Hormone Replacement Therapy Dissociates Fat Mass and Bone Mass, and Tends to Reduce Weight Gain in Early Postmenopausal Women: A Randomized Controlled 5-Year Clinical Trial of the Danish Osteoporosis Prevention Study,

LB Jensen MD
Abstract The aim of this study was to study the influence of hormone replacement therapy (HRT) on weight changes, body composition, and bone mass in early postmenopausal women in a partly randomized comprehensive cohort study design. A total of 2016 women ages 45,58 years from 3 months to 2 years past last menstrual bleeding were included. One thousand were randomly assigned to HRT or no HRT in an open trial, whereas the others were allocated according to their preferences. All were followed for 5 years for body weight, bone mass, and body composition measurements. Body weight increased less over the 5 years in women randomized to HRT (1.94 4.86 kg) than in women randomized to no HRT (2.57 4.63, p = 0.046). A similar pattern was seen in the group receiving HRT or not by their own choice. The smaller weight gain in women on HRT was almost entirely caused by a lesser gain in fat. The main determinant of the weight gain was a decline in physical fitness. Women opting for HRT had a significantly lower body weight at inclusion than the other participants, but the results in the self-selected part of the study followed the pattern found in the randomized part. The change in fat mass was the strongest predictor of bone changes in untreated women, whereas the change in lean body mass was the strongest predictor when HRT was given. Body weight increases after the menopause. The gain in weight is related to a decrease in working capacity. HRT is associated with a smaller increase in fat mass after menopause. Fat gain protects against bone loss in untreated women but not in HRT-treated women. The data suggest that women's attitudes to HRT are more positive if they have low body weight, but there is no evidence that the conclusions in this study are skewed by selection bias. [source]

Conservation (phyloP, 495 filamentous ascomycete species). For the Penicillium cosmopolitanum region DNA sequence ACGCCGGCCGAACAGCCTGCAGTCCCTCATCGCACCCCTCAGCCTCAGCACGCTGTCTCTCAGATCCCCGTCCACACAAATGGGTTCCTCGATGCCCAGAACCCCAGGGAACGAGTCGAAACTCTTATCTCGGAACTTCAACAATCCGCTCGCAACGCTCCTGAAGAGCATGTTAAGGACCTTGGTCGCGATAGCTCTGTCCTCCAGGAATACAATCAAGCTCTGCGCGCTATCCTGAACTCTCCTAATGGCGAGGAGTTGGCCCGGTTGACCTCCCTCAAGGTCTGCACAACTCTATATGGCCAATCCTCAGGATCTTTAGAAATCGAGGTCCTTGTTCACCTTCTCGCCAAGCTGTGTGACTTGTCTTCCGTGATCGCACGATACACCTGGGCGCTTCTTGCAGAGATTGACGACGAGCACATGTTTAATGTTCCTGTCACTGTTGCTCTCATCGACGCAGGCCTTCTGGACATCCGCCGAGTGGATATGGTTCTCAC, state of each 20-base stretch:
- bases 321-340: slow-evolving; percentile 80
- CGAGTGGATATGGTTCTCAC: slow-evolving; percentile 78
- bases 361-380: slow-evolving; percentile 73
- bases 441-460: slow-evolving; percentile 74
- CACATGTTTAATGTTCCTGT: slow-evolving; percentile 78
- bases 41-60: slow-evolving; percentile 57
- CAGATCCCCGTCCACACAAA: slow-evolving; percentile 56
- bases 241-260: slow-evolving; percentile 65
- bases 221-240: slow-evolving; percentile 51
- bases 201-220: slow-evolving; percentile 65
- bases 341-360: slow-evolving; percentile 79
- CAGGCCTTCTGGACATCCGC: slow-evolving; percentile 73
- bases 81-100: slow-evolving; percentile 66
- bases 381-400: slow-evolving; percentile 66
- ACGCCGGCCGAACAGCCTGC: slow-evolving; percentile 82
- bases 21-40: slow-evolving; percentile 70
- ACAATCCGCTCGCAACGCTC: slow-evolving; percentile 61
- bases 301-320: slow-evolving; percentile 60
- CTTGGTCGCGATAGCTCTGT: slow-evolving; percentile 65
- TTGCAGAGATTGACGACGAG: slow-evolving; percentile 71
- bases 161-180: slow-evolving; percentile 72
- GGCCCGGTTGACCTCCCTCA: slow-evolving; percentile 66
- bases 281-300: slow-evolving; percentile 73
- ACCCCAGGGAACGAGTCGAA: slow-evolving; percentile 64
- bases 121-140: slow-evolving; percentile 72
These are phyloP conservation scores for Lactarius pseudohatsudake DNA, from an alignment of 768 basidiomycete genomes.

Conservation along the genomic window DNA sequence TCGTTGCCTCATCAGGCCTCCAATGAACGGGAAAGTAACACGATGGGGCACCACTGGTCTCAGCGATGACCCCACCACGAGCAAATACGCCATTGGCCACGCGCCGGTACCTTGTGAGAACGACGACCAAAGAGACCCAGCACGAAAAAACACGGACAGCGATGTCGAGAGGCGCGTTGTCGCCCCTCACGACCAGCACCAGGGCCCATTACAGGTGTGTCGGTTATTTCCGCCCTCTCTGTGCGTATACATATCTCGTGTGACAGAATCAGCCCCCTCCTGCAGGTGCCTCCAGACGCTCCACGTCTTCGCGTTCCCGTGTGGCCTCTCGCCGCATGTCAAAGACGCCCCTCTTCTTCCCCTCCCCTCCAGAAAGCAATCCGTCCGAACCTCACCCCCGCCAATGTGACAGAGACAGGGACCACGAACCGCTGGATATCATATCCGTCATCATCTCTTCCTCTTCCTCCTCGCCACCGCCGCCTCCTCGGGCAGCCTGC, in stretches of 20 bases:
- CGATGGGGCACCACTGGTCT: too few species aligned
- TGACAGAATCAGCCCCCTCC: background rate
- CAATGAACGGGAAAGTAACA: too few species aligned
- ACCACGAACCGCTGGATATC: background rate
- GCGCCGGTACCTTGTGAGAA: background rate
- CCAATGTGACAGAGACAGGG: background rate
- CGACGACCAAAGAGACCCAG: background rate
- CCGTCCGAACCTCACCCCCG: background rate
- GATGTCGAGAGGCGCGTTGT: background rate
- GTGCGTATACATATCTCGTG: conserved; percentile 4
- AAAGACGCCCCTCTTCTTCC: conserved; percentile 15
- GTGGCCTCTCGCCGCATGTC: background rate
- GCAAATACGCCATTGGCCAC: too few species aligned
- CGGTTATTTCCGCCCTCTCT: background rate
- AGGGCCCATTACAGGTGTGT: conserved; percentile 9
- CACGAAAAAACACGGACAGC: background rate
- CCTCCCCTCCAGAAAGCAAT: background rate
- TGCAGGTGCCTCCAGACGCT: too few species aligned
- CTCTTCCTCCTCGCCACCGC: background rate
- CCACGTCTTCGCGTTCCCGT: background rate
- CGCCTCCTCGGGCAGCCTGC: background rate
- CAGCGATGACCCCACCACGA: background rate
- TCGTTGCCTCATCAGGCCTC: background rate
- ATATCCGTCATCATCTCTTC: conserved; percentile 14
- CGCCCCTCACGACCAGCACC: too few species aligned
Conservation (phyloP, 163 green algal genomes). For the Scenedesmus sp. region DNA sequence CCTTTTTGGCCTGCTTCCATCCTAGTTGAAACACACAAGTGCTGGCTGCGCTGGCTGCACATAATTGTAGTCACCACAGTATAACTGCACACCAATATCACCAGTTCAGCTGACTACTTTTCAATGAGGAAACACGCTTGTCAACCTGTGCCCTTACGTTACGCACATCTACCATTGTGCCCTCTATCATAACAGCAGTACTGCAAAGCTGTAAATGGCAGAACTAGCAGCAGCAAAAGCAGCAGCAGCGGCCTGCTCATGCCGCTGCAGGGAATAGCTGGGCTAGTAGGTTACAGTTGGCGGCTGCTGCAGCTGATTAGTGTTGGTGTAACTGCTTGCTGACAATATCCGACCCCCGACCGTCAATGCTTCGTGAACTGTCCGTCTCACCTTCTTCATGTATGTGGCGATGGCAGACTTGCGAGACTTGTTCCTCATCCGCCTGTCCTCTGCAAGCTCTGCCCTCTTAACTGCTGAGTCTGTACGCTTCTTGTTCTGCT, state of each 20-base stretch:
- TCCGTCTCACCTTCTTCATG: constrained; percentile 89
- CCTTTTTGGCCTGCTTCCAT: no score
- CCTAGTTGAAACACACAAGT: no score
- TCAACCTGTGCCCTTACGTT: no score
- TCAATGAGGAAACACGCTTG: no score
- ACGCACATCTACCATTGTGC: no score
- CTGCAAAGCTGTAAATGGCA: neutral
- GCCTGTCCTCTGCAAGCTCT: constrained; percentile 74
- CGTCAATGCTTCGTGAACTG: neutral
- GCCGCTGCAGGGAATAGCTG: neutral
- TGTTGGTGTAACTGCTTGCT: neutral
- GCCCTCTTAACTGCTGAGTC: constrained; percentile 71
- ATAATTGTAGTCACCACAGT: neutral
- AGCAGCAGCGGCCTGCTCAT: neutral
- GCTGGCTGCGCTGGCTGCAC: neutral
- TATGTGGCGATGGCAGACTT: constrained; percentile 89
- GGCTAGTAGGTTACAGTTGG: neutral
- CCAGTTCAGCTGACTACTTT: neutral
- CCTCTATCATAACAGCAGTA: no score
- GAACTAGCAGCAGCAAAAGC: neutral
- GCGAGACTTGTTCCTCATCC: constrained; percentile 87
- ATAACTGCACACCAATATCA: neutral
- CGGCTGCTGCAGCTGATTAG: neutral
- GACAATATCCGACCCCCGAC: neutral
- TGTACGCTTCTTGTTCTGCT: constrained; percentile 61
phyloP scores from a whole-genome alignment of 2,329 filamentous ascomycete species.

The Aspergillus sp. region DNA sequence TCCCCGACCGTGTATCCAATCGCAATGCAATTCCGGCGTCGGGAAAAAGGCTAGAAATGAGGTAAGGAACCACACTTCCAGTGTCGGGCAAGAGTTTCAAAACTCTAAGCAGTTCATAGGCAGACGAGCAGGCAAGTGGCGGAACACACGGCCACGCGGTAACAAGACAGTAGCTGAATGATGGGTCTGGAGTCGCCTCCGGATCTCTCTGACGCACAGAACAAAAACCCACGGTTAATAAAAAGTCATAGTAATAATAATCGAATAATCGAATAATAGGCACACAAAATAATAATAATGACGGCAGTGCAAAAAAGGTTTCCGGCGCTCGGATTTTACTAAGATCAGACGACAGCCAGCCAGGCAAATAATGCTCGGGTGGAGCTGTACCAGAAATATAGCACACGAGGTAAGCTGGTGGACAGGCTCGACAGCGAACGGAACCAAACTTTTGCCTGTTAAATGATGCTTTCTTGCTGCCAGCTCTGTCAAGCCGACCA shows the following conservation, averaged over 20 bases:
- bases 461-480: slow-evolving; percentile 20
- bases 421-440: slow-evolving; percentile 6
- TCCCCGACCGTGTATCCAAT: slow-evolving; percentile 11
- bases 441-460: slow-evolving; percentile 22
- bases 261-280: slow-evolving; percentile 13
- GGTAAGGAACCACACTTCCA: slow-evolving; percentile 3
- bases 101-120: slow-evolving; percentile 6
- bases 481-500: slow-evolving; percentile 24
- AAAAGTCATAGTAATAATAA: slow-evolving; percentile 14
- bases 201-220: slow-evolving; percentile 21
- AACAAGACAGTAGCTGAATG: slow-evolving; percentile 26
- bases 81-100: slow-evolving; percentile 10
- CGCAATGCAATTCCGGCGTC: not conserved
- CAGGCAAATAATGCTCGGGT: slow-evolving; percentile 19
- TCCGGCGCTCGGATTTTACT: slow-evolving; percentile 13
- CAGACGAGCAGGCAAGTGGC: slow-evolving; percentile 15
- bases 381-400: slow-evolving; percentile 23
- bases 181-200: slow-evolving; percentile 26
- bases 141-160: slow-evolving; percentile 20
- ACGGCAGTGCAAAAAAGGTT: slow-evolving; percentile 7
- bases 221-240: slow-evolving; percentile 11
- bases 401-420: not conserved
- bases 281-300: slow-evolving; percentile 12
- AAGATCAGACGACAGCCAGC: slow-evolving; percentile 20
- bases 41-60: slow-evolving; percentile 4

Growth hormone secretagogue receptor antagonists as potential therapeutic agents for obesity

Hongyu Zhao